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Flower-like droplets by self-emulsification of a phase-separating (SEPS) aqueous film

Abstract

Self-emulsification, referring to the spontaneous formation of droplets of one phase in another immiscible phase, is attracting growing interest because of its simplicity in creating droplets. Existing self-emulsification methods usually rely on phase inversion, temperature cycling, and solvent evaporation. However, achieving spatiotemporal control over the morphology of self-emulsified droplets remains challenging. In this work, a conceptually new approach of creating both simple and complex droplets by self-emulsification of a phase-separating (SEPS) aqueous film, is reported. The aqueous film is formed by depositing a surfactant-laden aqueous droplet onto an aqueous surface, and the fragmentation of film into droplets is triggered by a wetting transition. Smaller and more uniform droplets can be achieved by introducing liquid-liquid phase separation (LLPS). Moreover, properly modulating quadruple LLPS and film fragmentation enables creation of highly multicellular droplets such as flower-like droplets stabilized by the interfacial self-assembly of nanoparticles. This work provides a novel strategy to design aqueous droplets by LLPS, and will inspire a wide range of applications such as membraneless organelle synthesis, cell mimics and delivery.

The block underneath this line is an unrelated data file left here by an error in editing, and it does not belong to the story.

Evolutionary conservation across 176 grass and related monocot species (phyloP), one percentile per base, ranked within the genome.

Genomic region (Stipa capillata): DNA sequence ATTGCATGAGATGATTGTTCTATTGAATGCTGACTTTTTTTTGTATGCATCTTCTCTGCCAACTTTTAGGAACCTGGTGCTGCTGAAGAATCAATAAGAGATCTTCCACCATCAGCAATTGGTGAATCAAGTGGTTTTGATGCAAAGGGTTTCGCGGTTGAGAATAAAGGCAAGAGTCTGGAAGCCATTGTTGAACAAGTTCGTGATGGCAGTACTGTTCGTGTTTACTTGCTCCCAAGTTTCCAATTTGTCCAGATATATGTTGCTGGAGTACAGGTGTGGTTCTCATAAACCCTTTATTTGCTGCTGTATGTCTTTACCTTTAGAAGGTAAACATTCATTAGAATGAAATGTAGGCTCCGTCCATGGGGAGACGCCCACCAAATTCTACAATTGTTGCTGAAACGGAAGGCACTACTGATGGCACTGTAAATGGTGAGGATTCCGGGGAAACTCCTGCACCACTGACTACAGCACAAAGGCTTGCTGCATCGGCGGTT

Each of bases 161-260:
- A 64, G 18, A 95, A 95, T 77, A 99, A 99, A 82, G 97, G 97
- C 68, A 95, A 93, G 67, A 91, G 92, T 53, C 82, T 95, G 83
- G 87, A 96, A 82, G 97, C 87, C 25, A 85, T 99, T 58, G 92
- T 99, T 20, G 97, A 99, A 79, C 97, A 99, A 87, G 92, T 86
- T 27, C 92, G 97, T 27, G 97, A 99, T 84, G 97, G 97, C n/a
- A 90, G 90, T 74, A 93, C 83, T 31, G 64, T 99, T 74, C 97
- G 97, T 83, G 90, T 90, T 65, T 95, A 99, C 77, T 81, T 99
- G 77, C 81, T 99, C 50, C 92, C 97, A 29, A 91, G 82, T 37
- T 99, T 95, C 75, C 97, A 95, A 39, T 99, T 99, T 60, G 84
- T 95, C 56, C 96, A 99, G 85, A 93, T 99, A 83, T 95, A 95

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Supplementary files

Article information


Submitted
13 Apr 2020
Accepted
09 May 2020
First published
11 May 2020

Soft Matter, 2020, Accepted Manuscript
Article type
Paper

Flower-like droplets by self-emulsification of a phase-separating (SEPS) aqueous film

Y. Chao, L. T. Hung, J. Feng, H. Yuan, Y. Pan, W. Guo, Y. Zhang and H. C. Shum, Soft Matter, 2020, Accepted Manuscript , DOI: 10.1039/D0SM00660B

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